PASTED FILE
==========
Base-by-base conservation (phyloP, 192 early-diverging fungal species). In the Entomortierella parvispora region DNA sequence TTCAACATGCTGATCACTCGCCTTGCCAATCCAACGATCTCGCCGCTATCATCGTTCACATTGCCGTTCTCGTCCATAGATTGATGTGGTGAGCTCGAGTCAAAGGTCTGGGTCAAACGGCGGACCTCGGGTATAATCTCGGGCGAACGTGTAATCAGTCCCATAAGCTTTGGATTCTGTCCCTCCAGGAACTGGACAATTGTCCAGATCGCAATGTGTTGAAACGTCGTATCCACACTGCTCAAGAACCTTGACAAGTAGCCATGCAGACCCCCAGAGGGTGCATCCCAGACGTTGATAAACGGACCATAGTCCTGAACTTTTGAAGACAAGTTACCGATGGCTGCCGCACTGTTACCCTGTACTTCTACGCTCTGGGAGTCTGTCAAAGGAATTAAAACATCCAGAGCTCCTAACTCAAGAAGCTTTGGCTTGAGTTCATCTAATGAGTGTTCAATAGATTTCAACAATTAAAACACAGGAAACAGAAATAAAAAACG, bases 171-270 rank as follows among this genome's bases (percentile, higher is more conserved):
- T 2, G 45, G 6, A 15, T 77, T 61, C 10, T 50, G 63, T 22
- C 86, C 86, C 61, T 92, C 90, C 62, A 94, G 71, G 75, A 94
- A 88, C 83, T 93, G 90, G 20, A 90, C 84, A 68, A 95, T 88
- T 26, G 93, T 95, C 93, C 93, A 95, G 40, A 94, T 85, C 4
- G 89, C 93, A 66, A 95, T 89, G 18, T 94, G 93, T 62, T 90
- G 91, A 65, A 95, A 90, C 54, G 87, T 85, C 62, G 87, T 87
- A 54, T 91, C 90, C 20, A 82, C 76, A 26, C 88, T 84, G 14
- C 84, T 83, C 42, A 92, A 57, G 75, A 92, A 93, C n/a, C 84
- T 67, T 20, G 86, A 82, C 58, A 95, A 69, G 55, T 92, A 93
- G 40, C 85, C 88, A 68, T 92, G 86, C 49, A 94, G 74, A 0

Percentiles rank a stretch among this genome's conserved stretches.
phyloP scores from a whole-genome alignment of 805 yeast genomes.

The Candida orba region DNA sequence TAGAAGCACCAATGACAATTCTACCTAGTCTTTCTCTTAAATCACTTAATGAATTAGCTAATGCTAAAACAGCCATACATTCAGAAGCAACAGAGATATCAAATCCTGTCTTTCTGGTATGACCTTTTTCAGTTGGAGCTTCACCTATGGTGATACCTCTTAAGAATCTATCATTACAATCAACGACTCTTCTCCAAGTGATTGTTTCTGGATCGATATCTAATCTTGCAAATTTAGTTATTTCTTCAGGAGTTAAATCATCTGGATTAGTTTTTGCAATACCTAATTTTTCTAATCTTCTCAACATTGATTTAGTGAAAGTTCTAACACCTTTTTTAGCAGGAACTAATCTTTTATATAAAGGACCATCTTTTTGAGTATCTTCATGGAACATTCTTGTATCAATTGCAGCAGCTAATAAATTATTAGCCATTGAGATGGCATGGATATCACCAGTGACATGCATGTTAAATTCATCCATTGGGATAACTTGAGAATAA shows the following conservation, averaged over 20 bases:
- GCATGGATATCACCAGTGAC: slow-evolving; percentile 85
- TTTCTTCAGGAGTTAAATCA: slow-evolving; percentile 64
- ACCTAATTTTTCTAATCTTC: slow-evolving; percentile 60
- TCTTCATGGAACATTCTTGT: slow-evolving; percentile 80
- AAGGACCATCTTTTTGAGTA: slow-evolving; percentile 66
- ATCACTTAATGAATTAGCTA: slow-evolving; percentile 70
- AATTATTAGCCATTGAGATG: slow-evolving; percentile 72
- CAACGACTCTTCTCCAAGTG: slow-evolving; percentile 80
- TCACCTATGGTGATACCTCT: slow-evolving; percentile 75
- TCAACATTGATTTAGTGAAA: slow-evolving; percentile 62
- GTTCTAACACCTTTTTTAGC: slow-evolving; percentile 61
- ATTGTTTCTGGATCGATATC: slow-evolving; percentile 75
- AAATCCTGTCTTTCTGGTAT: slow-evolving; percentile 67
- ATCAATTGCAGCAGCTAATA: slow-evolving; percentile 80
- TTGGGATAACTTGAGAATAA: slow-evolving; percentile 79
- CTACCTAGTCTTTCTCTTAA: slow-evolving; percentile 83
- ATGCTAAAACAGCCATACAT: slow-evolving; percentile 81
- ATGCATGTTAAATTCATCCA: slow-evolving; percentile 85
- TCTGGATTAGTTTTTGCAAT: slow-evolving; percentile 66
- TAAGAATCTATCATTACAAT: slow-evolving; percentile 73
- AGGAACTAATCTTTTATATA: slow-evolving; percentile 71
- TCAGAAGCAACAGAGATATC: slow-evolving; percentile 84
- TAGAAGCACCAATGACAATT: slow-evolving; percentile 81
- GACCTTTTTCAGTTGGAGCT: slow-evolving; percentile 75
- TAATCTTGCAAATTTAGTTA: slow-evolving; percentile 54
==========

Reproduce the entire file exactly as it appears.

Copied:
Base-by-base conservation (phyloP, 192 early-diverging fungal species). In the Entomortierella parvispora region DNA sequence TTCAACATGCTGATCACTCGCCTTGCCAATCCAACGATCTCGCCGCTATCATCGTTCACATTGCCGTTCTCGTCCATAGATTGATGTGGTGAGCTCGAGTCAAAGGTCTGGGTCAAACGGCGGACCTCGGGTATAATCTCGGGCGAACGTGTAATCAGTCCCATAAGCTTTGGATTCTGTCCCTCCAGGAACTGGACAATTGTCCAGATCGCAATGTGTTGAAACGTCGTATCCACACTGCTCAAGAACCTTGACAAGTAGCCATGCAGACCCCCAGAGGGTGCATCCCAGACGTTGATAAACGGACCATAGTCCTGAACTTTTGAAGACAAGTTACCGATGGCTGCCGCACTGTTACCCTGTACTTCTACGCTCTGGGAGTCTGTCAAAGGAATTAAAACATCCAGAGCTCCTAACTCAAGAAGCTTTGGCTTGAGTTCATCTAATGAGTGTTCAATAGATTTCAACAATTAAAACACAGGAAACAGAAATAAAAAACG, bases 171-270 rank as follows among this genome's bases (percentile, higher is more conserved):
- T 2, G 45, G 6, A 15, T 77, T 61, C 10, T 50, G 63, T 22
- C 86, C 86, C 61, T 92, C 90, C 62, A 94, G 71, G 75, A 94
- A 88, C 83, T 93, G 90, G 20, A 90, C 84, A 68, A 95, T 88
- T 26, G 93, T 95, C 93, C 93, A 95, G 40, A 94, T 85, C 4
- G 89, C 93, A 66, A 95, T 89, G 18, T 94, G 93, T 62, T 90
- G 91, A 65, A 95, A 90, C 54, G 87, T 85, C 62, G 87, T 87
- A 54, T 91, C 90, C 20, A 82, C 76, A 26, C 88, T 84, G 14
- C 84, T 83, C 42, A 92, A 57, G 75, A 92, A 93, C n/a, C 84
- T 67, T 20, G 86, A 82, C 58, A 95, A 69, G 55, T 92, A 93
- G 40, C 85, C 88, A 68, T 92, G 86, C 49, A 94, G 74, A 0

Percentiles rank a stretch among this genome's conserved stretches.
phyloP scores from a whole-genome alignment of 805 yeast genomes.

The Candida orba region DNA sequence TAGAAGCACCAATGACAATTCTACCTAGTCTTTCTCTTAAATCACTTAATGAATTAGCTAATGCTAAAACAGCCATACATTCAGAAGCAACAGAGATATCAAATCCTGTCTTTCTGGTATGACCTTTTTCAGTTGGAGCTTCACCTATGGTGATACCTCTTAAGAATCTATCATTACAATCAACGACTCTTCTCCAAGTGATTGTTTCTGGATCGATATCTAATCTTGCAAATTTAGTTATTTCTTCAGGAGTTAAATCATCTGGATTAGTTTTTGCAATACCTAATTTTTCTAATCTTCTCAACATTGATTTAGTGAAAGTTCTAACACCTTTTTTAGCAGGAACTAATCTTTTATATAAAGGACCATCTTTTTGAGTATCTTCATGGAACATTCTTGTATCAATTGCAGCAGCTAATAAATTATTAGCCATTGAGATGGCATGGATATCACCAGTGACATGCATGTTAAATTCATCCATTGGGATAACTTGAGAATAA shows the following conservation, averaged over 20 bases:
- GCATGGATATCACCAGTGAC: slow-evolving; percentile 85
- TTTCTTCAGGAGTTAAATCA: slow-evolving; percentile 64
- ACCTAATTTTTCTAATCTTC: slow-evolving; percentile 60
- TCTTCATGGAACATTCTTGT: slow-evolving; percentile 80
- AAGGACCATCTTTTTGAGTA: slow-evolving; percentile 66
- ATCACTTAATGAATTAGCTA: slow-evolving; percentile 70
- AATTATTAGCCATTGAGATG: slow-evolving; percentile 72
- CAACGACTCTTCTCCAAGTG: slow-evolving; percentile 80
- TCACCTATGGTGATACCTCT: slow-evolving; percentile 75
- TCAACATTGATTTAGTGAAA: slow-evolving; percentile 62
- GTTCTAACACCTTTTTTAGC: slow-evolving; percentile 61
- ATTGTTTCTGGATCGATATC: slow-evolving; percentile 75
- AAATCCTGTCTTTCTGGTAT: slow-evolving; percentile 67
- ATCAATTGCAGCAGCTAATA: slow-evolving; percentile 80
- TTGGGATAACTTGAGAATAA: slow-evolving; percentile 79
- CTACCTAGTCTTTCTCTTAA: slow-evolving; percentile 83
- ATGCTAAAACAGCCATACAT: slow-evolving; percentile 81
- ATGCATGTTAAATTCATCCA: slow-evolving; percentile 85
- TCTGGATTAGTTTTTGCAAT: slow-evolving; percentile 66
- TAAGAATCTATCATTACAAT: slow-evolving; percentile 73
- AGGAACTAATCTTTTATATA: slow-evolving; percentile 71
- TCAGAAGCAACAGAGATATC: slow-evolving; percentile 84
- TAGAAGCACCAATGACAATT: slow-evolving; percentile 81
- GACCTTTTTCAGTTGGAGCT: slow-evolving; percentile 75
- TAATCTTGCAAATTTAGTTA: slow-evolving; percentile 54